Posted by & filed under Inner West Independent, Letters.

Hypocracy

Many Marrickville residents will have received an email or letter from local MP Carmel Tebbutt offering them the opportunity to participate in her ‘excellent’ online democracy project, asking local residents to vote for community infrastructure projects they think should be funded with $300,000 worth of NSW Government funding.

This project is an attempt by Ms Tebbutt and her cohorts to position herself as an innovative and inclusive politician, making decisions based on ‘democratic online’ voting, but only the most naïve voter wouldn’t see the flaws and astounding cynicism in this proposal.

Far from being a ‘first for Australia’, this online proposal is a cheap attempt to hoodwink residents into thinking they are being heard – tell this to the 850-odd people who wrote and petitioned Ms Tebbutt to intervene to stop the sale of our local Enmore school building. Their approaches and sensible proposals were given lip service by the Minister.

This so-called ‘rare opportunity to have a say in local funding’ is a farce, because some of the projects were already approved for funding years ago and are in train as ongoing Council projects, such as the Newtown Neighbourhood Centre access lift and upgrade (funded by Council to the tune of $700,000), and the Greek Community Childcare Centre refurbishment.

But ignoring this misleading list of works, let’s consider this as a template for allocating funding – in short, the projects with the most votes get the money. This sounds reasonable, except that in the same way as the Labor Party is fond of branch stacking, this process is also wide open for vote stacking.

Need I say more, except to remind the Minister that funding allocations are usually done according to strict criteria, at arm’s length and according to levels of need, so that the most vocal or the best mates, don’t necessarily always get the cash (except in NSW under the current ALP government).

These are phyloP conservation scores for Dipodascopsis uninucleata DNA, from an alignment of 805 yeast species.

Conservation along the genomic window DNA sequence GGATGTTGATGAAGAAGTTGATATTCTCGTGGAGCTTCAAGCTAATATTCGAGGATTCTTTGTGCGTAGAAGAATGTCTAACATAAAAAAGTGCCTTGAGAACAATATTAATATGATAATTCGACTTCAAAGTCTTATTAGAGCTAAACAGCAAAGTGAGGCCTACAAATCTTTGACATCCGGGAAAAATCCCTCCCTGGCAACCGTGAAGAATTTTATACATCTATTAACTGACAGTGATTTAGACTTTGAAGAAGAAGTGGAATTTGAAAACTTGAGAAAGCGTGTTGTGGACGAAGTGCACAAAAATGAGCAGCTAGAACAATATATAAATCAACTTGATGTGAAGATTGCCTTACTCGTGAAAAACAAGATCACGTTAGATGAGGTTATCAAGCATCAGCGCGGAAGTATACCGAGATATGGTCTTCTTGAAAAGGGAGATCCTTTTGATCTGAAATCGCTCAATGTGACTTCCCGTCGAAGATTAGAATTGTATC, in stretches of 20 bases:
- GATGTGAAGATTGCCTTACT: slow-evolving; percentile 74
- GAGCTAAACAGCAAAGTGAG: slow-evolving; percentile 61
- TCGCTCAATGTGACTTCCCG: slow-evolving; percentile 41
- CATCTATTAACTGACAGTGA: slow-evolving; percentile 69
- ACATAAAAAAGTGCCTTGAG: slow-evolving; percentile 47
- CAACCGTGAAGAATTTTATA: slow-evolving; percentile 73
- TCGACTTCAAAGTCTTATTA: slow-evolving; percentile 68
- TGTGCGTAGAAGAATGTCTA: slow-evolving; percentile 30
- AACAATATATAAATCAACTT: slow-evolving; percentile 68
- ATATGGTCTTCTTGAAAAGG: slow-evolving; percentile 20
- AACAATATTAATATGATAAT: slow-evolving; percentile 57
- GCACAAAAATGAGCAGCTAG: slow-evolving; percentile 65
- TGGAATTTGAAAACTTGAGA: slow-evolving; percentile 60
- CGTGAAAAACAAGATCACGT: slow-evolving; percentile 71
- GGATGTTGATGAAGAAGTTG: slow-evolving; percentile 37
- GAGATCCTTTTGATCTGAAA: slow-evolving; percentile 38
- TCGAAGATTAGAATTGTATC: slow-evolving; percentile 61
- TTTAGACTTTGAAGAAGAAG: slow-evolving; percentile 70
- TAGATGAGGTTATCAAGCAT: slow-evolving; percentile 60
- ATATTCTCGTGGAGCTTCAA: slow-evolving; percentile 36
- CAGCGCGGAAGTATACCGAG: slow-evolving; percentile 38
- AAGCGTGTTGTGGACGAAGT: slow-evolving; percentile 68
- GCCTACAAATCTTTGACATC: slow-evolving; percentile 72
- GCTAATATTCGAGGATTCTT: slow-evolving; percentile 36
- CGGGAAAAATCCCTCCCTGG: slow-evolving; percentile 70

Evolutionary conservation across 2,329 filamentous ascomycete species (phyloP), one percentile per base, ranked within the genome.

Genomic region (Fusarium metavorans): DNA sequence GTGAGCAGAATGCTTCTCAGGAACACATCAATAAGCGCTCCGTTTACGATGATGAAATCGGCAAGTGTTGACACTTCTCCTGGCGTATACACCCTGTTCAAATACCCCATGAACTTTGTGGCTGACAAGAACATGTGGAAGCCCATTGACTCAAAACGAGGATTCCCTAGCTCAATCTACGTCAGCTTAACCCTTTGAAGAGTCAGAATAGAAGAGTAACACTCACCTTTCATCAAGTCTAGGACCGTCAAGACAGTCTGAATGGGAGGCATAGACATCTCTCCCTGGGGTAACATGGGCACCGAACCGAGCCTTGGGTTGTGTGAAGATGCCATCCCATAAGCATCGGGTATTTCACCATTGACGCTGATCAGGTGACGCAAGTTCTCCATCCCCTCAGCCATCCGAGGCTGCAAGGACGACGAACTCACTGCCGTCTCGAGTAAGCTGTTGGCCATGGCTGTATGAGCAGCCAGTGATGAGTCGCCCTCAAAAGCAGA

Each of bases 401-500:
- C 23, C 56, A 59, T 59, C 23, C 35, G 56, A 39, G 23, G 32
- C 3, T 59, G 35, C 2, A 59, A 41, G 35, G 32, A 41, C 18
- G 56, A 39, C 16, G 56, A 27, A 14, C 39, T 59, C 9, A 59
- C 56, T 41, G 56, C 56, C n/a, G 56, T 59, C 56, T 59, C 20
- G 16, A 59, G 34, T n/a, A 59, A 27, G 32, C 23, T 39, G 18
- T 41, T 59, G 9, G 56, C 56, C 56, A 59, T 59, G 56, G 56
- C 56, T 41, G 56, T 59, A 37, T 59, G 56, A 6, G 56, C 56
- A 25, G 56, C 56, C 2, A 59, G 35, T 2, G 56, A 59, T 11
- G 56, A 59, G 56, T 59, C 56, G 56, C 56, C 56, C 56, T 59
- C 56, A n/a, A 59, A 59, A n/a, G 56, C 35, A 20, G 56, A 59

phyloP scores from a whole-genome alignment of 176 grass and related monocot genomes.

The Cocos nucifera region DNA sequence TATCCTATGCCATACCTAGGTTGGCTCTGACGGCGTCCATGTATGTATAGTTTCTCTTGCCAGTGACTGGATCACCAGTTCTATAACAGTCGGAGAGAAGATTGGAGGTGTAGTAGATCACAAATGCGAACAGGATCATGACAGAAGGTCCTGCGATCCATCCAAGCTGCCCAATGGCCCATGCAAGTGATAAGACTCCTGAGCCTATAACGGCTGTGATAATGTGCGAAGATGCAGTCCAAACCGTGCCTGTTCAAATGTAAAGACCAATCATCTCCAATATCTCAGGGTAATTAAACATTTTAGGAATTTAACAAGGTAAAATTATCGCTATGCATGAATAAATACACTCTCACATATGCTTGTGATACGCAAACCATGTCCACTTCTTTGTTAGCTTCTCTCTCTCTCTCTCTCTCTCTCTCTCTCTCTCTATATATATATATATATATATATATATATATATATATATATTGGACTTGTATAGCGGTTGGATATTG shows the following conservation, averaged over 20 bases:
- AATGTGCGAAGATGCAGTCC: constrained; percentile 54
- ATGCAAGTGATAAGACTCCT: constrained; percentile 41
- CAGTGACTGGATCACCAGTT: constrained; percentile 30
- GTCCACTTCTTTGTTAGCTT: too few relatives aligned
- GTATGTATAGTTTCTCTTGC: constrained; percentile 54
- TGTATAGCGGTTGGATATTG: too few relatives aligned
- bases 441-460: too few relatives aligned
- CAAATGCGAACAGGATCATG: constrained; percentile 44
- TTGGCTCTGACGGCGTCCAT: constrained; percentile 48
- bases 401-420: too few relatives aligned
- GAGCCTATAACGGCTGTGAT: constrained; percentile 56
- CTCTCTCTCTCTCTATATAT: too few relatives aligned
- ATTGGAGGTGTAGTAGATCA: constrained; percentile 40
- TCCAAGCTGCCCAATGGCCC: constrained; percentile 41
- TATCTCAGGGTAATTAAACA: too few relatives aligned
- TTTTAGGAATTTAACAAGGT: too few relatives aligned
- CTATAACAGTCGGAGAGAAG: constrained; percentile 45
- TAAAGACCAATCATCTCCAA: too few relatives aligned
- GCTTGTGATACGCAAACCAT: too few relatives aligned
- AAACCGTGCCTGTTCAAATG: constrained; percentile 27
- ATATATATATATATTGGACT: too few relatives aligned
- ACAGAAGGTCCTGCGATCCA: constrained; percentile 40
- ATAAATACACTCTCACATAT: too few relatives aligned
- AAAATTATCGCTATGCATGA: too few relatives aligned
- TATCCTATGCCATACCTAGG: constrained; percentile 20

How about some good governance and less dishonest electioneering?

Cathy Peters, Greens Councillor, Marrickville Council

Crunching the numbers

The Environmental Assessment for Sydney Metro stage 1, Central to Rozelle, indicates that between 17,000 and 23,000 trips will be made during the peak hour in 2021, six years after opening.

It is the reported claim of one-sixth capacity (‘Metro numbers don’t add up’, October 1) that does not add up.

In addition, the ‘87 per cent empty’ claim was in fact incorrectly calculated by a Sydney newspaper.

The newspaper mistakenly compared patronage figures in 2016 with the expected capacity beyond 2031. This is like comparing apples with oranges.

More than 10,000 people live within an 800-metre radius of the metro station for Rozelle, providing a large number of potential users within a short walking distance.

Many people from Rozelle and surrounding areas will use the metro for the convenience of a four-minute trip to the CBD and the frequency of services.

CityRail trains already terminate at Central where passengers transfer to other crowded CityRail services. Metro provides a frequent, fast and reliable alternative for these passengers.

Sydney Metro has a strong commitment to community consultation (‘Dancing in the streets’, October 1).

Staff have been meeting regularly with property owners, tenants, community groups and businesses, thousands of newsletters have been sent out, community information sessions have been held at key stages during the year, an online forum has run on the Sydney Metro website, and feedback has been sought for the Sydney Metro Stage 1 Environmental Assessment.

Lastly, it’s worth noting that construction work for Stage 1 will have a much smaller impact than would have been the case for Paris or other, older metros.

While there might be small entries in Paris today the impact during construction would have been massive, with ‘open cut’ techniques used rather than tunnelling.

Sydney Metro will use modern construction methods to minimise impacts. Station entries will take up as little space as possible while still incorporating essential services such as fresh air vents and an emergency exit.

Rodd Staples, Acting Chief Executive, Sydney Metro